Freedom and Faith: The Exodus Story-Fifteenth Sunday after Pentecost

Freedom and Faith: The Exodus Story-Fifteenth Sunday after Pentecost

Year A, Fifteenth Sunday after Pentecost
September 10, 2023

Year A: Exodus 12:1-14; Psalm 149; Romans 13:8-14; Matthew 18:15-20

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Normally, I do not preach on the Hebrew Scripture, but today is an exception. This scripture gives us an account of the Passover. The greatest celebration of the Jewish people. It celebrates their liberation from enslavement in Egypt. 

Last week’s Exodus reading told us of God meeting Moses in the burning bush and sending him back to Egypt. If you remember in the Joseph saga, Joseph was sold by his brothers and ends up in Egypt. I am not going to recount all that happened to him before Pharoah appoints him his right-hand man. Because of a famine in Israel, Joseph is reunited with his family and the Hebrew people flourish in Egypt. Joseph died as did Pharoah. Another Pharoah comes into power. Moses is born and raised by Pharoah’s daughter. He becomes one of Pharoah’s right-hand men. The Hebrew people have become enslaved and are being treated harshly. One day Moses observes an Egyptian beating one of the Hebrew men and Moses kills the Egyptian. He thought no one saw him do so, but there were witnesses and Pharoah is out to kill him so he flees Egypt, gets a wife, and works for his father-in-law, tending the flock and minding his own business, when he encounters God who sends him back to Egypt. 

Now that is probably the last place Moses wants to go. He is a wanted man, but he does as God has commanded him. According to the Scripture account – along with his brother, Aaron, Moses goes to the current Pharoah and asks for the liberation of the Hebrew people. The Pharoah refuses. So, a series of plagues came upon Egypt. After each, Moses and Aaron ask the Pharoah to let their people go. Pharoah refuses. Our lesson today takes place before the final plague. 

God directs Moses and Aaron to tell the Jews to prepare a sacred meal. There are almost cookbook directions as to how the meal is to be prepared, and eaten, and even what to do with the leftovers. In addition, they are told how to dress for this meal. They are to eat this meal in haste and be prepared to leave on a minute’s notice. In addition, they are told to take some of the blood from the slain lamb and put it on the framing of the door and over the top of the door of their houses so that they will be spared when death comes to the firstborn in Egypt. The blood will be a sign to leave their homes untouched as God passes over them. But the firstborn in Egypt of humans and animals will die. We know that when this happens Pharoah relents and lets the Jews leave.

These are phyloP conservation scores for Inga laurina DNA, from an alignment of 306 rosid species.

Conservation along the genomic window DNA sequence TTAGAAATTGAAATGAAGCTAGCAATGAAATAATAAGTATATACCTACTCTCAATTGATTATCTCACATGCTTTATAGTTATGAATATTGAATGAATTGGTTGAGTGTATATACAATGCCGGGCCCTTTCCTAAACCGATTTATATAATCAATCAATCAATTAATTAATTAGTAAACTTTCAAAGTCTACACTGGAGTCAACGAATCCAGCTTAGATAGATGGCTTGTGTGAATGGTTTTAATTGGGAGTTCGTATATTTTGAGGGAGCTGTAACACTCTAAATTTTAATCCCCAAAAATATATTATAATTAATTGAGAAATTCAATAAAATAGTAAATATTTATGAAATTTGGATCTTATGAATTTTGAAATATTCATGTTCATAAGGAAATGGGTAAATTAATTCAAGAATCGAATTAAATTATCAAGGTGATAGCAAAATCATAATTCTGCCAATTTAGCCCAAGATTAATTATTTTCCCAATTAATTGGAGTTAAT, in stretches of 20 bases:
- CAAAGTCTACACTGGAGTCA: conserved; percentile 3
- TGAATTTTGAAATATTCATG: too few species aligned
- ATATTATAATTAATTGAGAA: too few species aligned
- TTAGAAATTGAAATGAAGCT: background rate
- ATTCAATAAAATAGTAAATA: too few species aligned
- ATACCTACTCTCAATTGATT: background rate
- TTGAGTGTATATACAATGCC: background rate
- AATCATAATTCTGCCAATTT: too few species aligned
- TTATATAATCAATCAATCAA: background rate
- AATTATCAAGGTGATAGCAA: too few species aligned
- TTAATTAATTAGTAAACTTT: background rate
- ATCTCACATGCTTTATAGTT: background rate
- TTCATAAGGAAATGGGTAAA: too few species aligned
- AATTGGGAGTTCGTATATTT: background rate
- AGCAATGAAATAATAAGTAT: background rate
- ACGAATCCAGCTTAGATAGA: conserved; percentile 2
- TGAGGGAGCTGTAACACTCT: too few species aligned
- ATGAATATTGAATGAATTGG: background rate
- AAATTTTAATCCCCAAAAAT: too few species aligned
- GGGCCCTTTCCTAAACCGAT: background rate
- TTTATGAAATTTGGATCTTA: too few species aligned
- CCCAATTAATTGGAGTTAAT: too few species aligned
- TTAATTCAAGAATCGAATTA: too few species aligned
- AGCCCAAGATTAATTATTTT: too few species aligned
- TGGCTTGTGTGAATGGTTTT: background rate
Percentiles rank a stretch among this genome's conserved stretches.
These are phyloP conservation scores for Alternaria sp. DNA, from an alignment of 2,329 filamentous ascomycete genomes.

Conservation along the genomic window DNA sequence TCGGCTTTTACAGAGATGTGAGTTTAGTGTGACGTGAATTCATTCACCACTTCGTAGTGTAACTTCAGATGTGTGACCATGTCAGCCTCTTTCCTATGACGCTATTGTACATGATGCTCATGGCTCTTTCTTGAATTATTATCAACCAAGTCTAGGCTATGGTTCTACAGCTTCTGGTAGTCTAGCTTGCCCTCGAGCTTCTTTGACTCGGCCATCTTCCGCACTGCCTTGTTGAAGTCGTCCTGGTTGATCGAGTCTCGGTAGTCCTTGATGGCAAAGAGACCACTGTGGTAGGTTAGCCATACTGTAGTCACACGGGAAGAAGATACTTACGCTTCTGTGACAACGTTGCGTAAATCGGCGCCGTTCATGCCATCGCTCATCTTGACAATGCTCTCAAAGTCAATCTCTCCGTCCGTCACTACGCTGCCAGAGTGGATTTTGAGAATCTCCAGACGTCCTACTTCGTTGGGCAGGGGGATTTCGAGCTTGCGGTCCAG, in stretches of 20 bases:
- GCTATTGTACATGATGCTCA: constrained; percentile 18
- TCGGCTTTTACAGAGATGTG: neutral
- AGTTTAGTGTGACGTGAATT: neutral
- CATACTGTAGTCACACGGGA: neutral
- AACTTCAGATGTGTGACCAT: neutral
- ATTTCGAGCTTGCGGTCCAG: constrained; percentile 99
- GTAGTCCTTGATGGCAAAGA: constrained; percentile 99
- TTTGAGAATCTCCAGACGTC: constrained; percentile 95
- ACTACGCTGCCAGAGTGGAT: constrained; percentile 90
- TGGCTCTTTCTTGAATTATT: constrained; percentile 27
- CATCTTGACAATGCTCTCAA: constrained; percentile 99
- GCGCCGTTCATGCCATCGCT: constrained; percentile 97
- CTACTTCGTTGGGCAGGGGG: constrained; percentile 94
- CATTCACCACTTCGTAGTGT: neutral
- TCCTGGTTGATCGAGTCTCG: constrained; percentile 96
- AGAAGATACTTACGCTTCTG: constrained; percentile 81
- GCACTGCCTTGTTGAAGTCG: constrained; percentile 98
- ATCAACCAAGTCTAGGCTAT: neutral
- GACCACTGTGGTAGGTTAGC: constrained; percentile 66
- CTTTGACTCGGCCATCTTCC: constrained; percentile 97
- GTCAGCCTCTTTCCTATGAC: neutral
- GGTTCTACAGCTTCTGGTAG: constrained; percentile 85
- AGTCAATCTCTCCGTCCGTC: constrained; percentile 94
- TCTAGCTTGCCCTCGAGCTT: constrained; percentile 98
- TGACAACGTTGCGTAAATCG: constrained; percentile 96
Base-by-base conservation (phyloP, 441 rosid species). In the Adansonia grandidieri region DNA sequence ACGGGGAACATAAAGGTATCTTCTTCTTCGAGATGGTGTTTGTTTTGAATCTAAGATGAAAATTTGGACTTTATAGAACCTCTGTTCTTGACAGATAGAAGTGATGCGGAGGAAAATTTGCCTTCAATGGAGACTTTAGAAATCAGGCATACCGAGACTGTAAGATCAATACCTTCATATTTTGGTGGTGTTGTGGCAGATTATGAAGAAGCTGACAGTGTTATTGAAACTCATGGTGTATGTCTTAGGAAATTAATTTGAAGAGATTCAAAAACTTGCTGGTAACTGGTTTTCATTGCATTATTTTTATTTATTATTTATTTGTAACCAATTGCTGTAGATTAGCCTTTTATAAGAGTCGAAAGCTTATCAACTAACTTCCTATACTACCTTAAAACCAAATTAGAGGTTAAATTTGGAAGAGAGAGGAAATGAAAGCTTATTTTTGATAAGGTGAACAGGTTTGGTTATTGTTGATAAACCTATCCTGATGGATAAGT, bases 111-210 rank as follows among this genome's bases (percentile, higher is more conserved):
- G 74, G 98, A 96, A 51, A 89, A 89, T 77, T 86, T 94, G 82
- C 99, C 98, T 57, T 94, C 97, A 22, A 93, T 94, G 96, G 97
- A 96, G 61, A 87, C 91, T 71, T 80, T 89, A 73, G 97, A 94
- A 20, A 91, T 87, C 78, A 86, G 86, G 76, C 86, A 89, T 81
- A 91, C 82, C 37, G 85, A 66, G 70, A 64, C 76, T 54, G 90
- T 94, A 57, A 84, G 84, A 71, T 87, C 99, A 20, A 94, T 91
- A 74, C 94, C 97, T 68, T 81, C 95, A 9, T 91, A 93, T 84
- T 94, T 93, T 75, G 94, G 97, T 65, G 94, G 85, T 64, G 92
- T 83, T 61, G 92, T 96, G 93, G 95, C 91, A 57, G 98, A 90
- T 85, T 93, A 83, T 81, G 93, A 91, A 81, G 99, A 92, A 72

Now, I have a problem with reading this lesson literally. Especially with God killing the firstborn of Egypt. I can’t believe in a God who created this world and everything in it who would purposely kill beings that he created, loved, and called good. 

This story was not written as it happened. It is the result of centuries of stories, traditions, and legends from a variety of traditions being handed down from one generation and community to another. Finally, they were compiled and put in written form in the 5th century BCE. Current scholars believe that most of the book of Exodus should be read as myth. It was written by folks who saw God at work in the freeing of God’s chosen from enslavement in Egypt. 

The Passover event is something that the Jews have celebrated for centuries. It commemorates the salvation, freeing, and liberation of the Hebrews from enslavement in Egypt. It is celebrated annually paralleling our Christian time of experiencing Lent and Easter. The Passover meal was the final meal Jesus celebrated with his friends. In it, he gave new meaning to the bread and wine of the meal. They were to symbolize his flesh and blood given to us for the forgiveness of sins, and a way for us to remember him as we gather and eat bread and drink wine. We as Christians say that Christ our Passover is sacrificed for us. Jesus is the Lamb of God that was slain for us. His death and resurrection are our salvation events. His flesh and blood are for us a sacred meal. A meal we celebrate each Sunday as we come to this table and partake of the gifts of God for the people of God. Amen.